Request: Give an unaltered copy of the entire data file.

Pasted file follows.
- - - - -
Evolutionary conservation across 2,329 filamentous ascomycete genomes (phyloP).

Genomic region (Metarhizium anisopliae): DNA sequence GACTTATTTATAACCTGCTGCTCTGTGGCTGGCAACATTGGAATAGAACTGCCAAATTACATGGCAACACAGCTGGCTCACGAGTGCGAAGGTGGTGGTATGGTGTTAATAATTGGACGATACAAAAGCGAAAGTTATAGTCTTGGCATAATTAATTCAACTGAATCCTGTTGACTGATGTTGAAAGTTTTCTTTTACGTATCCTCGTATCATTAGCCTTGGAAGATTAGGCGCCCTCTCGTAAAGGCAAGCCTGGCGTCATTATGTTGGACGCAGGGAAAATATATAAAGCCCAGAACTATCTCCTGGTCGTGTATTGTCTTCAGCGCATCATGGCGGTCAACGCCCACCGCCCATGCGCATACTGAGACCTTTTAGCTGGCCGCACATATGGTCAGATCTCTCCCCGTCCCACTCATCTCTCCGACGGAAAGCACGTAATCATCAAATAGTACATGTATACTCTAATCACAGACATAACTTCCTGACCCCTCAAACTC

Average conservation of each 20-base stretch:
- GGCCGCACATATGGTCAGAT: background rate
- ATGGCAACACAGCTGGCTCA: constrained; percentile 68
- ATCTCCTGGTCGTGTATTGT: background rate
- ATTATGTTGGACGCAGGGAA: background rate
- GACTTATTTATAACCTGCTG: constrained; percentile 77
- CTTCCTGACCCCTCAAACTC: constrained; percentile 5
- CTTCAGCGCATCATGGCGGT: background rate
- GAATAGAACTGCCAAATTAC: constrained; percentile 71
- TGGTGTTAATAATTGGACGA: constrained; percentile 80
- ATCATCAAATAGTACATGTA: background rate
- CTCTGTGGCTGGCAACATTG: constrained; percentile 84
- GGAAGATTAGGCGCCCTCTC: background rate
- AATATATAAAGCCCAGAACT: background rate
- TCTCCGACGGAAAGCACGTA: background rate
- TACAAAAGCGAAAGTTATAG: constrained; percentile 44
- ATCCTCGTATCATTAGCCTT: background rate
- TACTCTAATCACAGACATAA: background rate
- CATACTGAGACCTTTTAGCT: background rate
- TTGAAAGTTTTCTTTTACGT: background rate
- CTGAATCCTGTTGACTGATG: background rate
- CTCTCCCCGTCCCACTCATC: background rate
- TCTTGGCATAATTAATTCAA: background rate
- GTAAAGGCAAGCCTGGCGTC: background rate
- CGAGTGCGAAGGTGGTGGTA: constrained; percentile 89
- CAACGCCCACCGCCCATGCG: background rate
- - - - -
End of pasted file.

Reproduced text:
Evolutionary conservation across 2,329 filamentous ascomycete genomes (phyloP).

Genomic region (Metarhizium anisopliae): DNA sequence GACTTATTTATAACCTGCTGCTCTGTGGCTGGCAACATTGGAATAGAACTGCCAAATTACATGGCAACACAGCTGGCTCACGAGTGCGAAGGTGGTGGTATGGTGTTAATAATTGGACGATACAAAAGCGAAAGTTATAGTCTTGGCATAATTAATTCAACTGAATCCTGTTGACTGATGTTGAAAGTTTTCTTTTACGTATCCTCGTATCATTAGCCTTGGAAGATTAGGCGCCCTCTCGTAAAGGCAAGCCTGGCGTCATTATGTTGGACGCAGGGAAAATATATAAAGCCCAGAACTATCTCCTGGTCGTGTATTGTCTTCAGCGCATCATGGCGGTCAACGCCCACCGCCCATGCGCATACTGAGACCTTTTAGCTGGCCGCACATATGGTCAGATCTCTCCCCGTCCCACTCATCTCTCCGACGGAAAGCACGTAATCATCAAATAGTACATGTATACTCTAATCACAGACATAACTTCCTGACCCCTCAAACTC

Average conservation of each 20-base stretch:
- GGCCGCACATATGGTCAGAT: background rate
- ATGGCAACACAGCTGGCTCA: constrained; percentile 68
- ATCTCCTGGTCGTGTATTGT: background rate
- ATTATGTTGGACGCAGGGAA: background rate
- GACTTATTTATAACCTGCTG: constrained; percentile 77
- CTTCCTGACCCCTCAAACTC: constrained; percentile 5
- CTTCAGCGCATCATGGCGGT: background rate
- GAATAGAACTGCCAAATTAC: constrained; percentile 71
- TGGTGTTAATAATTGGACGA: constrained; percentile 80
- ATCATCAAATAGTACATGTA: background rate
- CTCTGTGGCTGGCAACATTG: constrained; percentile 84
- GGAAGATTAGGCGCCCTCTC: background rate
- AATATATAAAGCCCAGAACT: background rate
- TCTCCGACGGAAAGCACGTA: background rate
- TACAAAAGCGAAAGTTATAG: constrained; percentile 44
- ATCCTCGTATCATTAGCCTT: background rate
- TACTCTAATCACAGACATAA: background rate
- CATACTGAGACCTTTTAGCT: background rate
- TTGAAAGTTTTCTTTTACGT: background rate
- CTGAATCCTGTTGACTGATG: background rate
- CTCTCCCCGTCCCACTCATC: background rate
- TCTTGGCATAATTAATTCAA: background rate
- GTAAAGGCAAGCCTGGCGTC: background rate
- CGAGTGCGAAGGTGGTGGTA: constrained; percentile 89
- CAACGCCCACCGCCCATGCG: background rate